Natalia Tomilina was born in the city of Serpukhov, near Moscow, in a medical family. Her father was a pediatrician, but during the Second World War he was called up to serve as a doctor in the army and then, after the end of the war, he signed up to work in the army and continued his service as a military doctor. He even worked in Germany for several years. Natalia’s mother was also a physician but when the family moved to Germany, she stopped practicing medicine. Natalia’s second language was German, and only when she became a nephrologist, did she study English, first to be able to read papers, and later to communicate with colleagues from different countries. As young residents, we were astonished at how seriously she took her English lessons and how rapidly she progressed (Figs. 2 and 3).
Fig. 2
Fig. 2

Natalia Tomilina as a young doctor (1963)

Fig. 3
Fig. 3

Natalia Tomilina, sitting in the middle, and her team, Moscow 1983

And now, another brief departure from a chronological report on Tomilina’s career: when her family returned to Moscow, they moved into an apartment building where almost all the inhabitants were doctors. Perhaps some may not be aware of this, but between 1952 and 1953 many well-known professors of medicine were arrested and imprisoned in Moscow, Leningrad and other big cities, falsely accused of killing their patients. It was Stalin’s famous “doctors’ plot”, resulting in a wave of anti-Semitism, as many of those arrested were Jewish. The families of the doctors arrested lived in terrible isolation because people were afraid to be seen with them. Following the arrest of one of Natalia’s schoolmate’s father (a professor of pathology), Natalia was the only one in her class who continued to visit her friend during those awful months. Fortunately for the doctors (and the country), Stalin died in March 1953. The doctors were released soon afterwards and the accusations against them were dropped.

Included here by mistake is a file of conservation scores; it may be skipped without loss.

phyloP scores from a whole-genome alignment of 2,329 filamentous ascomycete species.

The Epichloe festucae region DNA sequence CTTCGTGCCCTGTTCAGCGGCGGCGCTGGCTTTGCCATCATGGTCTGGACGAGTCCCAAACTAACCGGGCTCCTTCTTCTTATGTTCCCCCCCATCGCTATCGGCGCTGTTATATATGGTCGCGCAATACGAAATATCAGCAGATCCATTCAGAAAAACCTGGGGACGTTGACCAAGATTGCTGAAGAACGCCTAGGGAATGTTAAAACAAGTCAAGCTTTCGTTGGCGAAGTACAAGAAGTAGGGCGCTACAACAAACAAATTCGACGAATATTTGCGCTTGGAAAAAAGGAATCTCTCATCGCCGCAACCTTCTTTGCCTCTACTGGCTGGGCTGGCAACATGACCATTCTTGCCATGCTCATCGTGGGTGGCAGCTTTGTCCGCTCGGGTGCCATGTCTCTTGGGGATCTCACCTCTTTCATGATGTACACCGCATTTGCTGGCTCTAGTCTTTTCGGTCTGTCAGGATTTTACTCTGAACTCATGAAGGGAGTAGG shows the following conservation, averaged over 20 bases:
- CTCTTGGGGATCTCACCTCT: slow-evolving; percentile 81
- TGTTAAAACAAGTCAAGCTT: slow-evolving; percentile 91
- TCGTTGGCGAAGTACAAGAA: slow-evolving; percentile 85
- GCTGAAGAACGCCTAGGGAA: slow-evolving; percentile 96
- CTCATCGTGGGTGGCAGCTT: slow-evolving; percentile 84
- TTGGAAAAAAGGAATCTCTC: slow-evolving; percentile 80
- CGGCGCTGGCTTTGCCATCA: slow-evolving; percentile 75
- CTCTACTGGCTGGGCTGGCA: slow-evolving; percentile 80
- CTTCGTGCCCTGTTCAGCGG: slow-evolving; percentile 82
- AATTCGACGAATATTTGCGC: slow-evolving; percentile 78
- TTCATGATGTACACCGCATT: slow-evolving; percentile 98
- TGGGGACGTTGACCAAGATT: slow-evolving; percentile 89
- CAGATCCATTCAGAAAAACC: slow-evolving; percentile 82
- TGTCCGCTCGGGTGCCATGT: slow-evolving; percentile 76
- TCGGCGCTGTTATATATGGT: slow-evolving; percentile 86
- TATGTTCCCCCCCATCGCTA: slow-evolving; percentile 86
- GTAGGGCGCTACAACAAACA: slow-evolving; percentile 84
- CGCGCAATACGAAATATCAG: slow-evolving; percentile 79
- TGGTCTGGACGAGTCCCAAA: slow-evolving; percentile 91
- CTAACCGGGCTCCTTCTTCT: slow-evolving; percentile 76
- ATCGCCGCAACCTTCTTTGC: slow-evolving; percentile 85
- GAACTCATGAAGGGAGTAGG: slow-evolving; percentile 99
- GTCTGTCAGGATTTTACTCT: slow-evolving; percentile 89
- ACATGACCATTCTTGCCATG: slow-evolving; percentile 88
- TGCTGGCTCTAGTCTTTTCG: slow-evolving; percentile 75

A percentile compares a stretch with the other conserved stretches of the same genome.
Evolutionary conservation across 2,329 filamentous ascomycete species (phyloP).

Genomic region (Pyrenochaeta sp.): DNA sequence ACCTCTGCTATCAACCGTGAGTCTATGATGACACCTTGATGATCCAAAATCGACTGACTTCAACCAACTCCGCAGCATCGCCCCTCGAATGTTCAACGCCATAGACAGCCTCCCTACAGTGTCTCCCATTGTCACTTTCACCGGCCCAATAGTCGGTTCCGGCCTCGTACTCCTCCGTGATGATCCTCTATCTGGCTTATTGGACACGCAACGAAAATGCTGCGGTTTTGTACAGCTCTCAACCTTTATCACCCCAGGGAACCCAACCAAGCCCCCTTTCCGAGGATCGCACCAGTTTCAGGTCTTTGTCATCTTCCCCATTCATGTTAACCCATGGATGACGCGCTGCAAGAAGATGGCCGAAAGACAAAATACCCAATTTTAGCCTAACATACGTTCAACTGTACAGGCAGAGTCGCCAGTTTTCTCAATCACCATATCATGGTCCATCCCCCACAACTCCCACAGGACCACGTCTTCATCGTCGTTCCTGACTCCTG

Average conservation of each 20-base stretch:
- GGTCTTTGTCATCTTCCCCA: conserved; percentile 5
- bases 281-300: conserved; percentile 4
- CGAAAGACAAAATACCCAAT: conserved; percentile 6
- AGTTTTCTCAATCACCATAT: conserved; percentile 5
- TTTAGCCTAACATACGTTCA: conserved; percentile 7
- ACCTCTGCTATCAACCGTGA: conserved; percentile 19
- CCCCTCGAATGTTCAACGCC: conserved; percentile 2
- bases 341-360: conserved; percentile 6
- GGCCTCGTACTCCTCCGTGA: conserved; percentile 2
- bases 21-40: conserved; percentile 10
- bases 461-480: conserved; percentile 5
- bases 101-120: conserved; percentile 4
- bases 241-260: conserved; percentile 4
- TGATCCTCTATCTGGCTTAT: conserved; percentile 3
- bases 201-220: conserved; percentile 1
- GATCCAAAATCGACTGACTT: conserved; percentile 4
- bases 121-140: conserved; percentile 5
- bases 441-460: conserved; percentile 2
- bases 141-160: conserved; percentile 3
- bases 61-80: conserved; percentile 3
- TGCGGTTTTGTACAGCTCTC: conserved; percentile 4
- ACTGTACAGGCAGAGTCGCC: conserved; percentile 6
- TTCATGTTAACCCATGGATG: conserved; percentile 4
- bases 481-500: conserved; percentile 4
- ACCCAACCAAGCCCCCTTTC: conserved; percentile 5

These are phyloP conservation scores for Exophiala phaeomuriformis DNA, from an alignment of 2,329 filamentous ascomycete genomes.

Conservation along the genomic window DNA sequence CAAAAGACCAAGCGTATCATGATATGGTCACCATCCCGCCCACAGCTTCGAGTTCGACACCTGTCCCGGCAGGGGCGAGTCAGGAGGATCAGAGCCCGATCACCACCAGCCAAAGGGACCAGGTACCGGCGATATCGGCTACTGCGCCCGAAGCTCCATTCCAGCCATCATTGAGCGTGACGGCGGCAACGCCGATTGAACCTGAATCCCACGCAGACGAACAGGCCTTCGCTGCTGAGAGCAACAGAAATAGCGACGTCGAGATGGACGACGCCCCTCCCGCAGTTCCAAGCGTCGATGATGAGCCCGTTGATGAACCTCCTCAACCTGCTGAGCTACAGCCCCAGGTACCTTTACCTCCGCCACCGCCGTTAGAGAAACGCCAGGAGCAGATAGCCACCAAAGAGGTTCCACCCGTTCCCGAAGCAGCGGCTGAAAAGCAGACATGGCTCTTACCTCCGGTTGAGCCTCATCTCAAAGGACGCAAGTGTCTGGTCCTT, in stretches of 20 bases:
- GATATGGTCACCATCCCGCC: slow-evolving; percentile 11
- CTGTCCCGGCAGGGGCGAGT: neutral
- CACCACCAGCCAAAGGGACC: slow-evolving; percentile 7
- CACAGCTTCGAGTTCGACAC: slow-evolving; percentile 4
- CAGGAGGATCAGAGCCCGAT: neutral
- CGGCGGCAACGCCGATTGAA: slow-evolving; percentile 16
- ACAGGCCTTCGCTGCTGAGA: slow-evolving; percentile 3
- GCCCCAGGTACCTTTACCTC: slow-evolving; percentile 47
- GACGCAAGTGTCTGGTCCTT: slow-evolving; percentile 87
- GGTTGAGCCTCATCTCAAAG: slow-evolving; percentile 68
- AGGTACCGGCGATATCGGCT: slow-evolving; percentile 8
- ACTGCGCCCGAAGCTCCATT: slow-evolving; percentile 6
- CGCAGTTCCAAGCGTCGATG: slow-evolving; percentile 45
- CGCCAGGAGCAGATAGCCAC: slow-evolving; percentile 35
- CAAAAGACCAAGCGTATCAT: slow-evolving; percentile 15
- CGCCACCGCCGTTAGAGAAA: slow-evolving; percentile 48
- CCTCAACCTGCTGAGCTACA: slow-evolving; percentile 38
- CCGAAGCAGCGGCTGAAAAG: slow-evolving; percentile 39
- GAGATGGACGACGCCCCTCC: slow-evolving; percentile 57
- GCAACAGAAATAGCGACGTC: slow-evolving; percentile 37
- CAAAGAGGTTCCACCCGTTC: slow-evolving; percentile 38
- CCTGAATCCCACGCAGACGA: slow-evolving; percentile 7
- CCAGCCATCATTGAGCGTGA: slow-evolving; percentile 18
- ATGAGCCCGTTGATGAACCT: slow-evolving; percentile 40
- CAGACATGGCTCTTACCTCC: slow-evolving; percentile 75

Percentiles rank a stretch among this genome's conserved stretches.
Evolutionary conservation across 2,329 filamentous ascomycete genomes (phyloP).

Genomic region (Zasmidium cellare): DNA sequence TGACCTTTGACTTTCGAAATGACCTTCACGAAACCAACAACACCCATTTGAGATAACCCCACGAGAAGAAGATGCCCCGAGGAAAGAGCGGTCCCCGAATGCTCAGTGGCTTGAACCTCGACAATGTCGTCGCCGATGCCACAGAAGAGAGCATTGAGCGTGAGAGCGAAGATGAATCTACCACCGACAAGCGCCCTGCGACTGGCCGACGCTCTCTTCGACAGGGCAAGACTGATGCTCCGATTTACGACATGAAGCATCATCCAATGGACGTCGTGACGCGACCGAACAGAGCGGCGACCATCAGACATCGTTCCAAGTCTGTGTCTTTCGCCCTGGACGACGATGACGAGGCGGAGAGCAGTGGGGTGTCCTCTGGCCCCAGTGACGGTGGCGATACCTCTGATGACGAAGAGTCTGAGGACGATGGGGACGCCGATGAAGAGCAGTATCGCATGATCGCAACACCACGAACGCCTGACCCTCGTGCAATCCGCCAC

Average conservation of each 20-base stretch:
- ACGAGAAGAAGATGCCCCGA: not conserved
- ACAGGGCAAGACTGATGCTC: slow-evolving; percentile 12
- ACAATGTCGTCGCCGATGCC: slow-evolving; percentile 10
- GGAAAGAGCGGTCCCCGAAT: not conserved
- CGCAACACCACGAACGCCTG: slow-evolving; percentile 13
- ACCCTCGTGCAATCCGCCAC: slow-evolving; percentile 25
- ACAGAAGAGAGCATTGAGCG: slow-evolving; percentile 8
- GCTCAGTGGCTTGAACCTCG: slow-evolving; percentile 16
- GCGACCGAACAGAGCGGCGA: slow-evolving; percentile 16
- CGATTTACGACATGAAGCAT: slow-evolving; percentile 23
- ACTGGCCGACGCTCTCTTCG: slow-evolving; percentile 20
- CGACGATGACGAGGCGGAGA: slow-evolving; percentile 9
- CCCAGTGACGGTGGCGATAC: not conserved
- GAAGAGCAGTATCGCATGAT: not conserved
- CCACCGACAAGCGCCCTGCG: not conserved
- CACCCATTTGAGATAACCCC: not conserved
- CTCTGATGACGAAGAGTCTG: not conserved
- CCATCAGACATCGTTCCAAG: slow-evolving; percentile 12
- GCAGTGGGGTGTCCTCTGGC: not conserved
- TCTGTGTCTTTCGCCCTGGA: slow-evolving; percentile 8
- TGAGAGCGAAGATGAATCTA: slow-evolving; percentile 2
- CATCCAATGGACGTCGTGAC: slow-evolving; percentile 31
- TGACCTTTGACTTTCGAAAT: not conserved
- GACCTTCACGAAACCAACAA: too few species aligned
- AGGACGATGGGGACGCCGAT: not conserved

Tomilina studied General Medicine at Moscow’s second Medical Institute and graduated with distinction in 1961. For a few years she worked as a general practitioner, and then in 1963 moved to the Department of Internal Medicine at the Moscow City Hospital N52, where the first beds for patients with kidney diseases had just been established and started her training in nephrology. Nephrology as a specialization did not exist at the time. It was Natalia’s (and my) mentor, Professor Maria Ratner, who established the first nephrology unit, and it is thanks to her that nephrology developed in Moscow, as well as in the rest of the Soviet Union. Everything was just starting and Tomilina was one of the first professionals in the field.